Uranium is slack and UEC is dying (very small position). CCJ is back to it’s old range, and I am saddened by that.

But this is a buying opportunity make no mistake of that.

Uranium Is Dead Again

Never mind everyone; you may return to your homes. Nuclear power is once again a dead end and the world should put itself on an immediate path to expunge it from all usage.

Japan will continue to import natural gas, ad infinitum, to the detriment of every man and woman. Germany will make good on their threat to eradicate nuclear power from the grid, replacing the load with power supply from rainbows without breaking their guidance of not building out any additional renewable energy, or their other pledge of not adding to carbon emissions (those three commitments clearly not contradicting one another in any way).

China will stop being a place.

Sell all nuclear based assets promptly to $0.00 (I am not selling any nuclear assets).

BAS And CCJ Resume Trend Higher

The run higher continues, with CCJ and BAS both up over a percent again today. AEC and NRP are trading flat. UEC is north of 4% gains, but it’s small so no one cares.

HCLP is down, naturally. That’s my pick for March madness; so it has to be the lone skunk of my portfolio. Not to worry, not to worry. Just as soon as any chance of personal glory is off the table, it too will continue the run higher, making me a silent, very non-public, fortune.

Can’t give me marketable material that easily, now can we?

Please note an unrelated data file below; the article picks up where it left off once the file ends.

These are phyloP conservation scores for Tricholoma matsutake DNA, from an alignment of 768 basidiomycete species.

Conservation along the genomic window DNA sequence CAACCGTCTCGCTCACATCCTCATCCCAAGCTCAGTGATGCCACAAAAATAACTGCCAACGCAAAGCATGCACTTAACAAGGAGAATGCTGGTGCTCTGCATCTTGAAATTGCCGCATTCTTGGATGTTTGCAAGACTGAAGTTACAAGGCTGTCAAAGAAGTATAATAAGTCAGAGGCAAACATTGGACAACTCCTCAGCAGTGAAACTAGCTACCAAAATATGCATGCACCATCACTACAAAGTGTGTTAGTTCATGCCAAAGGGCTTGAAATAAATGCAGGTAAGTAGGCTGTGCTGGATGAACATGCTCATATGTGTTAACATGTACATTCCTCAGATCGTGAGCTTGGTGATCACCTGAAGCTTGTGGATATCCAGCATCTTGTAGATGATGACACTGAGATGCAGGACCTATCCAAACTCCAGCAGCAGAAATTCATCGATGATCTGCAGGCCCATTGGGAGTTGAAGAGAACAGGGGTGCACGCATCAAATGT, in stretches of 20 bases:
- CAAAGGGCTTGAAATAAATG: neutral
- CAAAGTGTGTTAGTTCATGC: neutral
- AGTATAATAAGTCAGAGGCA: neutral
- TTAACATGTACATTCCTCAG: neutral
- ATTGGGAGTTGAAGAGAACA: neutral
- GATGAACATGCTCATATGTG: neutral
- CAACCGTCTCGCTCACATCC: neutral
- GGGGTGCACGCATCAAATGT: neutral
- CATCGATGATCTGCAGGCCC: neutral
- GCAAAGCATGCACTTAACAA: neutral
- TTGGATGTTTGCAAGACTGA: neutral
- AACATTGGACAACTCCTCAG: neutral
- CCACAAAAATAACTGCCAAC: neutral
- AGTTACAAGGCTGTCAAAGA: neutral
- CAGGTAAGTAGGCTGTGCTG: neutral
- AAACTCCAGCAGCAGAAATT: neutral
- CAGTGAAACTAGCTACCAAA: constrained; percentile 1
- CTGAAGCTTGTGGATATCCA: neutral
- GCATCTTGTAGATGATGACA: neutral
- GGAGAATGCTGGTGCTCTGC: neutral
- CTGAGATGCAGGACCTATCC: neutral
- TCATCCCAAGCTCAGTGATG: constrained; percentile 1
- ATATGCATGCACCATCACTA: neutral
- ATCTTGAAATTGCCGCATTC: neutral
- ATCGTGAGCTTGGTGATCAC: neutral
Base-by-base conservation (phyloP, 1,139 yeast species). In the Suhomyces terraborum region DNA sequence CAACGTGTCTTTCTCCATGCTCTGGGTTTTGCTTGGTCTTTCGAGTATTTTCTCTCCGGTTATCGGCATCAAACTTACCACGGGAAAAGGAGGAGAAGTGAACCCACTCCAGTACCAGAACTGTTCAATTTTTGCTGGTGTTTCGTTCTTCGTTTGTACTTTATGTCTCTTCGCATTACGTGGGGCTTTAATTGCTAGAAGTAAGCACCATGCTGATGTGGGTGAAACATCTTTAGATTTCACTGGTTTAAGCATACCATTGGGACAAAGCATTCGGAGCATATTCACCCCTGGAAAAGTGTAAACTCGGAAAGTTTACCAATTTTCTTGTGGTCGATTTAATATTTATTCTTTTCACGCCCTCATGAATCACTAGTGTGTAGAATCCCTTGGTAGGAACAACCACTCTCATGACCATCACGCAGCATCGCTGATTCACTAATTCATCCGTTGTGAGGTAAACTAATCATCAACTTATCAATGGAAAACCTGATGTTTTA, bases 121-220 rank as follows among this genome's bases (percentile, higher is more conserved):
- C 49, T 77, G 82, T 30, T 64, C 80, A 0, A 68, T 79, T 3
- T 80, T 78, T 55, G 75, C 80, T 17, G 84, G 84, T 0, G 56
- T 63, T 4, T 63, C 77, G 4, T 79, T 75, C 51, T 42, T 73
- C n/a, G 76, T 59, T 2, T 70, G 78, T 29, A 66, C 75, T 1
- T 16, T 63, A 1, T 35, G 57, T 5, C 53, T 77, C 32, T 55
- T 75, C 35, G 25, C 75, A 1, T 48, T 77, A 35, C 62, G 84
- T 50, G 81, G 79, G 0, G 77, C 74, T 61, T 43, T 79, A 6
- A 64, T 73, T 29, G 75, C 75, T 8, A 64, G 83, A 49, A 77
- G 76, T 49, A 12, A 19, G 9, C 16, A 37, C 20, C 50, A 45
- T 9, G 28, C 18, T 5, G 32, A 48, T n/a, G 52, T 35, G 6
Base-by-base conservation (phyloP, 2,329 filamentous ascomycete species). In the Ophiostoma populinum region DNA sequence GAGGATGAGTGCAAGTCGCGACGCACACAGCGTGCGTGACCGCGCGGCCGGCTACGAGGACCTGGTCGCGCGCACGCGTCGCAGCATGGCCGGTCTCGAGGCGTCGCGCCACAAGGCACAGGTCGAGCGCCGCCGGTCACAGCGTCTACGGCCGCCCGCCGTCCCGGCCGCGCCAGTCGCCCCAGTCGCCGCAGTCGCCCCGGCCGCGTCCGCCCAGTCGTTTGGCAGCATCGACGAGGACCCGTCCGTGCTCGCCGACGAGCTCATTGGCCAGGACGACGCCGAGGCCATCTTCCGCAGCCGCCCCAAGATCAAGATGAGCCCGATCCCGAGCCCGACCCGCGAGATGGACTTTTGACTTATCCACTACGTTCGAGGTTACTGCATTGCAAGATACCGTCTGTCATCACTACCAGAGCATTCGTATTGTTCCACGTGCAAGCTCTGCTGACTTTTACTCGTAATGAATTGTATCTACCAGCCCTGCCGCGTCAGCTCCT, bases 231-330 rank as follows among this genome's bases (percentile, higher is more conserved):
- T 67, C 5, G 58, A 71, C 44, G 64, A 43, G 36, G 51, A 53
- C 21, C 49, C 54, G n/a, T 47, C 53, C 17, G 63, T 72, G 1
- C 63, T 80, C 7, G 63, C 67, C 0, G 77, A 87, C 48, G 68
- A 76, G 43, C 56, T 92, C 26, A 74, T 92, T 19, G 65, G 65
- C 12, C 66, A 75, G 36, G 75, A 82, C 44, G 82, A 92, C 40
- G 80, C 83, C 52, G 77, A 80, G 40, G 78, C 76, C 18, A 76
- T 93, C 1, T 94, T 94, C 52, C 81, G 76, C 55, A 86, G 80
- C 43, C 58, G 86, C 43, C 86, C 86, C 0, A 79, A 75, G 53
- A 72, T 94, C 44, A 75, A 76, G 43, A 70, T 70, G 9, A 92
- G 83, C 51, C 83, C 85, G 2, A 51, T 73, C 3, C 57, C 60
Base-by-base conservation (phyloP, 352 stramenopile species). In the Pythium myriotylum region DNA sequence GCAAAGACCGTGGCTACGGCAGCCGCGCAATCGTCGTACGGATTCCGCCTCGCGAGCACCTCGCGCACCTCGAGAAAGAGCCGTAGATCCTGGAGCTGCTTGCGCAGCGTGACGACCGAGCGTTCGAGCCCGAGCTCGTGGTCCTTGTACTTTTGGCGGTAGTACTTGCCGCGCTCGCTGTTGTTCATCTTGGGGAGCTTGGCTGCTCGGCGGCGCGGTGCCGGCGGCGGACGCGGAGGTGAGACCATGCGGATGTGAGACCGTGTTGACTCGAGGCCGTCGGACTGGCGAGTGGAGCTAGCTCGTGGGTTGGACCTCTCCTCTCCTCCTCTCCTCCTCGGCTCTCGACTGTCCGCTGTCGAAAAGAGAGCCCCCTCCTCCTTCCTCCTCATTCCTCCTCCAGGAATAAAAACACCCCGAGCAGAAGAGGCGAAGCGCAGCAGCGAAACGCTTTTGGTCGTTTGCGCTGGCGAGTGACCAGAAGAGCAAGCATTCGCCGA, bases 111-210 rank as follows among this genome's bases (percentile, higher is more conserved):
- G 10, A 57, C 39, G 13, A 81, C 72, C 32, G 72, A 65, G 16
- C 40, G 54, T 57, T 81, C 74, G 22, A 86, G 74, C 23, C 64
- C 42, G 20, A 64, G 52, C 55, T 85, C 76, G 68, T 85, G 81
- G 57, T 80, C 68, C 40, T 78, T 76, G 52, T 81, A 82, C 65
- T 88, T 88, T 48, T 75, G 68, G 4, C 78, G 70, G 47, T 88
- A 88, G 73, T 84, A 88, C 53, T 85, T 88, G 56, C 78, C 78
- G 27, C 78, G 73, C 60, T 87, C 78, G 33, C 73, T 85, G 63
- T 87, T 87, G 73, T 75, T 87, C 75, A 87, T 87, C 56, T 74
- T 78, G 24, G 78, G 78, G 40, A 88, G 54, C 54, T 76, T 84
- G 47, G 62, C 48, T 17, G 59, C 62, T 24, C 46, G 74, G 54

Just sit back and enjoy the show. The indices no longer matter to me. Rather, the public storytelling is shifting into my corner now. This is the Atomic Year, the Fracking Year – financial journalists need something to yap about, and my assets will be it.

And accordingly, that makes this the Thaler Year.

The Gains Keep Coming

Now it’s uranium’s turn to takeoff. CCJ is lifting 7.5% today, and counting. UEC is up 8.8%. This is much more serious money for me.

On the natural gas side, HCLP and BAS are both full sized positions. But CCJ is a mammoth stake; we’re talking 20% of my book alone. Today’s move is adding 1.5% to my gross account change (which is slightly being offset by minor corrections elsewhere).

I have a big bet on uranium prices and the miners. If they make it this year, it will be one for the records.

Added To CCJ, Otherwise Doing Nothing

I added more CCJ for $20.40. I had slimmed the position at $21.80 when I raised cash across the board at the top.

CCJ is always a buy around or below $20.

Other than that, I’m sitting on my hands, with >40% cash. I’m not convinced we don’t keep selling off, but am open to change. Valuations are crazy, but where else are you putting your money?

Bernanke is gone, but Yellen is hardly a hawk.

We’re at about a 5.5% selloff in the S&P. I’d feel a little more sure footed if we were at 10%. That at least would mark a real correction, and would probably require the flattening of a handful of the most serial offenders of the hope trade. The most egregious of inflated share prices, like the TW’s and TSLA’s of the world…

I’m excited by how well BAS has held up during this selloff. That stock normally passes out at a nearby sneeze. Maybe all the soft hands have finally relinquished their last pitiful handful of shares, so that the firm grip of men can rally the company?

Previous Posts by Mr. Cain Thaler